Green light for 27-storey office block by London Bridge Station

Southwark councillors have approved plans by Dutch developer EDGE to build a 27-storey office block on the site of the immigration office in St Thomas Street, next to London Bridge Station.

Green light for 27-storey office block by London Bridge Station

The scheme - designed by Pilbrow & Partners - was approved by Southwark's planning committee at its meeting on Tuesday night.

Planning officer Terence McLellan told councillors that the existing seven-storey building on the site - Becket House - is "of no architectural and townscape merit" and that the EDGE scheme would bring "significant urban design benefits".

Up to 1,900 workers could be based in the new office building.

Mr McLellan also praised the scheme for "opening up attractive views" from St Thomas Street towards the church of Our Lady of La Salette and St Joseph on Melior Street.

The development site includes the pocket park at Melior Street Gardens and EDGE has held discussions with homelessness charity St Mungo's about continuing their involvement in the maintenance of the relandscaped gardens.

The Home Office had intended to move its immigration reporting office to Newham but that relocation plan has fallen through and the developer has agreed to give the Government extra time to find new premises.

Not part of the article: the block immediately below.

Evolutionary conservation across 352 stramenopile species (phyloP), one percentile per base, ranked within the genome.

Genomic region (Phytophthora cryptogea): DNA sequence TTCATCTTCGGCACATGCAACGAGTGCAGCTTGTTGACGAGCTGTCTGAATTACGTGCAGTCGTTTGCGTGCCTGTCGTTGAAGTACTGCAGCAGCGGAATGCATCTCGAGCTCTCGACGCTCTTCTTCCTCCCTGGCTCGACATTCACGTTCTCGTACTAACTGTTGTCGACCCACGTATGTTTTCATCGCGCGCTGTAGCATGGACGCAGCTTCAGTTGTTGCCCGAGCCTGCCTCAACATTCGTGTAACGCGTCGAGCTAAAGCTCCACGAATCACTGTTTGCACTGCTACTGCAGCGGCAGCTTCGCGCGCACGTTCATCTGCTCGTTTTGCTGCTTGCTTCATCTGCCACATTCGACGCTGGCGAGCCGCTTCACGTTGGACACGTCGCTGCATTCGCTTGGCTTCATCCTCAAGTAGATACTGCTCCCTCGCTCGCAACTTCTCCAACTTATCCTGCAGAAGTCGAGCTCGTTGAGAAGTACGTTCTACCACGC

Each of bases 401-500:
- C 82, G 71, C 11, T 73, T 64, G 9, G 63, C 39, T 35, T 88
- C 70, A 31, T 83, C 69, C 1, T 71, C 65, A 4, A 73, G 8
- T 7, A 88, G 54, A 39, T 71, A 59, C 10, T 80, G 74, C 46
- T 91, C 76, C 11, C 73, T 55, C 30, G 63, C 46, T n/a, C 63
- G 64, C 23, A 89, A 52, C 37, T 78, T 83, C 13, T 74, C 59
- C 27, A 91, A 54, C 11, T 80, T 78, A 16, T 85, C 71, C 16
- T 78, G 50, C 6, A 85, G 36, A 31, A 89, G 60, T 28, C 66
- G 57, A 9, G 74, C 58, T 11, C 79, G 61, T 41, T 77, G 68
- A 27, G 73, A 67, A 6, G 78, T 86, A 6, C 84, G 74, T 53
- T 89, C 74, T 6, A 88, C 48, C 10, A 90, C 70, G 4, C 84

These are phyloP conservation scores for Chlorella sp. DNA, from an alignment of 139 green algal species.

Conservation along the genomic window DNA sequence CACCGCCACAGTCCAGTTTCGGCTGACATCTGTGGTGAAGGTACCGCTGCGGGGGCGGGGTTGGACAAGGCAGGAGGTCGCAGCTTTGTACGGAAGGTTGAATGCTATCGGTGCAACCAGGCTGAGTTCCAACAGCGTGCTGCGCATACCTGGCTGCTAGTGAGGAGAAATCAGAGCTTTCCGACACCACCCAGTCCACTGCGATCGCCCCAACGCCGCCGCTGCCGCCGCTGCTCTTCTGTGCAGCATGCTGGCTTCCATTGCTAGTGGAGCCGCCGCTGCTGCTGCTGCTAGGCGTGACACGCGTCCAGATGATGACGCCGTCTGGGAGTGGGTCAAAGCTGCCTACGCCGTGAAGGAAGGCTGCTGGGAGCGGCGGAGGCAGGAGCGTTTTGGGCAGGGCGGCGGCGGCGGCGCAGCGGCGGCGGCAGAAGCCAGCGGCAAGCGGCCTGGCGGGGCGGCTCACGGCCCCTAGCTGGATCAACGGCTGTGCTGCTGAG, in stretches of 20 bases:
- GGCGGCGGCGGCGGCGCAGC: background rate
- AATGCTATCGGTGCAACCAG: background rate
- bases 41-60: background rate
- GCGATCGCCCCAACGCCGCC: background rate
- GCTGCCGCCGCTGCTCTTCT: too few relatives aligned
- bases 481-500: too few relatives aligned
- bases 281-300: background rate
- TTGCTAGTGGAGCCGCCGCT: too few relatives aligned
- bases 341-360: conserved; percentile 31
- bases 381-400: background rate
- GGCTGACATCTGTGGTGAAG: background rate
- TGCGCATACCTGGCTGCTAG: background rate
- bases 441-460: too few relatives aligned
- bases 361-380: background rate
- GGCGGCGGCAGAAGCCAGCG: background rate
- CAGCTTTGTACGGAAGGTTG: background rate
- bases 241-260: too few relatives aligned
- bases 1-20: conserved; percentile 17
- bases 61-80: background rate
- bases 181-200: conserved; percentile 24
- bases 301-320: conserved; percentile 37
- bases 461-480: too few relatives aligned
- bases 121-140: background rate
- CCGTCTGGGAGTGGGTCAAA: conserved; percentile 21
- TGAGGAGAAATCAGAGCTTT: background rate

Toby O'Connor of the Old Bermondsey Neighbourhood Forum addressed the committee to object to the scheme. Among other issues he cited "inappropriate scale and massing" and "loss of local character".

Mr O'Connor said that the existing Becket House building had been identified for inclusion on a 'local list' of buildings of architectural and historical interest as part of the forthcoming neighbourhood plan. He said that the Pilbrow & Partner scheme "does not make any effort to work with the character of the existing place".

He argued that it was premature for the council to make a decision on the application given that the borough's site-specific planning policy for this location has not yet been fully settled.

Another objector, Jane Bartlett, drew councillors' attention to what she said was a binding, in perpetuity, legal agreement governing the provision of open space on Melior Street and questioned how that agreement was being fulfilled by the proposed development.

Bernard Heersche from EDGE addressed the committee in support of the scheme but the council's live stream of the meeting failed during his speech so we are unable to report his remarks.

Tags: Planning & Development, Southwark, Politics & local government

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